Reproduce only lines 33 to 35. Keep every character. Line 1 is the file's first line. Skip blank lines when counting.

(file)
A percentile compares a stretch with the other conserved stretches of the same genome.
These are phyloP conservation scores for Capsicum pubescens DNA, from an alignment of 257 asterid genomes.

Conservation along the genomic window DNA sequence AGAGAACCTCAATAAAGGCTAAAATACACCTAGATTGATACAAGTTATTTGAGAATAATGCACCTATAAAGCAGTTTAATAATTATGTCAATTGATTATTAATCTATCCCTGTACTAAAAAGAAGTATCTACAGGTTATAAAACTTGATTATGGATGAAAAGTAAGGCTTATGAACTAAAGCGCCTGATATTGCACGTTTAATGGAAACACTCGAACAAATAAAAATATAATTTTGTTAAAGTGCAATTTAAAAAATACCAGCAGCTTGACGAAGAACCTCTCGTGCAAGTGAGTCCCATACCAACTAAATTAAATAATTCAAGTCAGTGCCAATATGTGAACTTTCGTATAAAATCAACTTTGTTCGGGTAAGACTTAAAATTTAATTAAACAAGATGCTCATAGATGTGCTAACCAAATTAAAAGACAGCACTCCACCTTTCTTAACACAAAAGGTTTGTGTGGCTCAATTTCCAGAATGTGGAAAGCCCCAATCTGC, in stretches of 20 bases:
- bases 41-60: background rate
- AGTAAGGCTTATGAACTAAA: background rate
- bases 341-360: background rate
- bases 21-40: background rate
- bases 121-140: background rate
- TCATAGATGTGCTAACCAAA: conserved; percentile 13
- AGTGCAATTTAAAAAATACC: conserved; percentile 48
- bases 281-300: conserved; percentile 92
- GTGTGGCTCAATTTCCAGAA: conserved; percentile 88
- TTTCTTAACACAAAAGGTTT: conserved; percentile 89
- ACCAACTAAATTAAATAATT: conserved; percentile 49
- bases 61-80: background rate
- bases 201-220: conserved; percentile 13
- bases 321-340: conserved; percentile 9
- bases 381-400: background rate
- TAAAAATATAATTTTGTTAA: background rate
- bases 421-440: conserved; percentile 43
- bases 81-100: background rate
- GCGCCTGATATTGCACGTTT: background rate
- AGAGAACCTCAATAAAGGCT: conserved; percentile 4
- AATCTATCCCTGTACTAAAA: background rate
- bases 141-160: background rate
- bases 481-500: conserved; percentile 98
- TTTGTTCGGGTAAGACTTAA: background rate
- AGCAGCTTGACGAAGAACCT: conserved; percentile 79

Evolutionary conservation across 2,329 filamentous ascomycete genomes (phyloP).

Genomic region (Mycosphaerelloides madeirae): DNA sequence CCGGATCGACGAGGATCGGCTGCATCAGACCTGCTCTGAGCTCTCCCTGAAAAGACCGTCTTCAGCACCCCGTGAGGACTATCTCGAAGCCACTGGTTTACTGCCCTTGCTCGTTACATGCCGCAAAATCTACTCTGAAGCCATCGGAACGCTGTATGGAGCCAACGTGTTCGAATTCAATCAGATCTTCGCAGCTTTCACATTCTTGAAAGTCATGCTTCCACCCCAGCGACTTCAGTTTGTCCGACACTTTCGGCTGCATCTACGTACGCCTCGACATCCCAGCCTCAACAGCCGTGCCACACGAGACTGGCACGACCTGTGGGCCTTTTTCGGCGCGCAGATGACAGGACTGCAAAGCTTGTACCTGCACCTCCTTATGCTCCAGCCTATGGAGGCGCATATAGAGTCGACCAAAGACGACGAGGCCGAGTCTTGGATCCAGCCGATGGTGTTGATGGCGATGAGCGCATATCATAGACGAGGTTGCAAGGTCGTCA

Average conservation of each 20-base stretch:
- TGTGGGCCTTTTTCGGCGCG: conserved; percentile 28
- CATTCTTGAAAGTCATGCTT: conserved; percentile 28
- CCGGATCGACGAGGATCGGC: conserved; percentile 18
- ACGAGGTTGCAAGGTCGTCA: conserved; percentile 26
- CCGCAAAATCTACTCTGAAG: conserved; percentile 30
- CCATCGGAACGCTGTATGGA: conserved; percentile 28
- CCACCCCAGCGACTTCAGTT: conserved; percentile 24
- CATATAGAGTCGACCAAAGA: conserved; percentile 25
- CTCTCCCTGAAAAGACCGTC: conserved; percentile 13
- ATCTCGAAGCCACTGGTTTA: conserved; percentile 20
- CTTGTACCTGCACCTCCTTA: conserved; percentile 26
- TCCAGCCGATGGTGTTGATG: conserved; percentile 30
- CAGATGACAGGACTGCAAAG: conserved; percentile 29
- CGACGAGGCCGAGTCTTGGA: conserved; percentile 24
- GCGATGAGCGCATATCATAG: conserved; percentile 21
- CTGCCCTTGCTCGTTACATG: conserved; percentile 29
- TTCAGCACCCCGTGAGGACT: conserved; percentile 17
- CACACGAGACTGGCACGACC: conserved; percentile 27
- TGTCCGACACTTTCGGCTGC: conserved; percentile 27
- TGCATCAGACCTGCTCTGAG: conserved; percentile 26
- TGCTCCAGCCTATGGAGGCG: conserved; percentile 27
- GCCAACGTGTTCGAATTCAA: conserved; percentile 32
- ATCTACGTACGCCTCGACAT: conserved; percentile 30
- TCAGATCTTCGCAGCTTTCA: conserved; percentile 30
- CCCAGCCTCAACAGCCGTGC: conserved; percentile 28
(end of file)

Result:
- CATTCTTGAAAGTCATGCTT: conserved; percentile 28
- CCGGATCGACGAGGATCGGC: conserved; percentile 18
- ACGAGGTTGCAAGGTCGTCA: conserved; percentile 26